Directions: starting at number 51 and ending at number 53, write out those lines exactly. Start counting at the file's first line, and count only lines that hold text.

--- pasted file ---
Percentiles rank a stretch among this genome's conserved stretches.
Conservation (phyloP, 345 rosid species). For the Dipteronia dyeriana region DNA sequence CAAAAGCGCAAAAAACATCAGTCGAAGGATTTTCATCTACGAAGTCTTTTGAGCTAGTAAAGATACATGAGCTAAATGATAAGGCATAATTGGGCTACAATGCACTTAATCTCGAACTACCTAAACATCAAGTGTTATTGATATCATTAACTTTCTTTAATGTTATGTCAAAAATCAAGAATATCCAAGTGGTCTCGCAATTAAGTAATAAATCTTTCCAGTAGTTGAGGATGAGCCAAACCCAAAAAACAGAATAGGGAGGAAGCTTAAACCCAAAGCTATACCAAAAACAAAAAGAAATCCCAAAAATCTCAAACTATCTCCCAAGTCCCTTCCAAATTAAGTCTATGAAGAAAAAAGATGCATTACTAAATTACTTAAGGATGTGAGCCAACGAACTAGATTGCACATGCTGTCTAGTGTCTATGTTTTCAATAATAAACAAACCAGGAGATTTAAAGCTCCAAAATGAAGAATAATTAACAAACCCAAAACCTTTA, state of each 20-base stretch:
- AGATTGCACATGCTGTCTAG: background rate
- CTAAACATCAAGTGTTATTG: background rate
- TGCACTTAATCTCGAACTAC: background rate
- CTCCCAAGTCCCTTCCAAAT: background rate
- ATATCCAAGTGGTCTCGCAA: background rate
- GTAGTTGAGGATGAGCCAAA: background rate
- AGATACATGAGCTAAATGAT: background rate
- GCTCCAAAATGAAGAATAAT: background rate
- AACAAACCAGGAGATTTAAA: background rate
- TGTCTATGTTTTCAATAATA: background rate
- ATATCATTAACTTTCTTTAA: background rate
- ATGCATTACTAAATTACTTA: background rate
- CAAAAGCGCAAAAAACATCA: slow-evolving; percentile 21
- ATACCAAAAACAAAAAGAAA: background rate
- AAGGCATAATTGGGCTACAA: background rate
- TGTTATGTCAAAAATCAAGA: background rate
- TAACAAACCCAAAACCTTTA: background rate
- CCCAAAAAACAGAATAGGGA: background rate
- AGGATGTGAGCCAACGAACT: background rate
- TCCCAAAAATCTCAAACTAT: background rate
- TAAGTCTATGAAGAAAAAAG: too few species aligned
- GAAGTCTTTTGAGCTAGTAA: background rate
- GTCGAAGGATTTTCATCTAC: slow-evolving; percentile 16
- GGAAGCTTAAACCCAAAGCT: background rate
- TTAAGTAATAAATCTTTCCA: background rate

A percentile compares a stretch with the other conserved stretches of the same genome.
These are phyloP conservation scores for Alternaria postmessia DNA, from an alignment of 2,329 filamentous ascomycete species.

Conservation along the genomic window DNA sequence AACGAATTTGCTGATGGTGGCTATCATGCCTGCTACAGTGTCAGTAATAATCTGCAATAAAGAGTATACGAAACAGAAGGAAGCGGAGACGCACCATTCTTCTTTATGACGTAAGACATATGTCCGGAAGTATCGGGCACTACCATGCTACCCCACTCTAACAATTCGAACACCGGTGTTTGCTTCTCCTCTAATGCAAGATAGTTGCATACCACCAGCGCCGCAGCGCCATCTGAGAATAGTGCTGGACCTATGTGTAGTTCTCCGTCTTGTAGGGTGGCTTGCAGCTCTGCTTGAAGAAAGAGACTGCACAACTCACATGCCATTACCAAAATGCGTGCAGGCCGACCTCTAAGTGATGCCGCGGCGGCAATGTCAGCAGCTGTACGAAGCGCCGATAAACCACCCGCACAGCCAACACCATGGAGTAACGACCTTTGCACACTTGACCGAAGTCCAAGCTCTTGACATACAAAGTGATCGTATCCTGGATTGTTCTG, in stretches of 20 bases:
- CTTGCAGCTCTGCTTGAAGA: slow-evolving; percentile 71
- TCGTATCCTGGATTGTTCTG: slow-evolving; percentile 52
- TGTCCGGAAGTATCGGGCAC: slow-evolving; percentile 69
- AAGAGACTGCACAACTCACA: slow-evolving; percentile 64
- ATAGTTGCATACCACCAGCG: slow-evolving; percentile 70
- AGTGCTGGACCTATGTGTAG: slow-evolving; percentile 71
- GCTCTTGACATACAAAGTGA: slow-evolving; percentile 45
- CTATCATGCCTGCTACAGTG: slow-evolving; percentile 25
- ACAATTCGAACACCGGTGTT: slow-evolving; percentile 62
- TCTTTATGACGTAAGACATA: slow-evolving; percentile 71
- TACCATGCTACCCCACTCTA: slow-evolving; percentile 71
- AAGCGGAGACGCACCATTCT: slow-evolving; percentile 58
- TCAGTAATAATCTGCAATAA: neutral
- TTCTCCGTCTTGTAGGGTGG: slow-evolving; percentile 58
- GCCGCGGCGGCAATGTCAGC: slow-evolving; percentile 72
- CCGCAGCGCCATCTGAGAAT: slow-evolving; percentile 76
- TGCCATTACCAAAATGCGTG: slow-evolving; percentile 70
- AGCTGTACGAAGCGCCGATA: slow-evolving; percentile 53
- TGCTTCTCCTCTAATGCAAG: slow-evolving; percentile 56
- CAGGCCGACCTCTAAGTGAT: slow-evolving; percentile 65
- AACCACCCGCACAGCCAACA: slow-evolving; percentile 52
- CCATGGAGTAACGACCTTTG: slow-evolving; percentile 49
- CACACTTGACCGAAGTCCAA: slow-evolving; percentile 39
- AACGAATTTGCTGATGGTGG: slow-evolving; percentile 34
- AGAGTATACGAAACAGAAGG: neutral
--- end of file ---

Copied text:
- AACCACCCGCACAGCCAACA: slow-evolving; percentile 52
- CCATGGAGTAACGACCTTTG: slow-evolving; percentile 49
- CACACTTGACCGAAGTCCAA: slow-evolving; percentile 39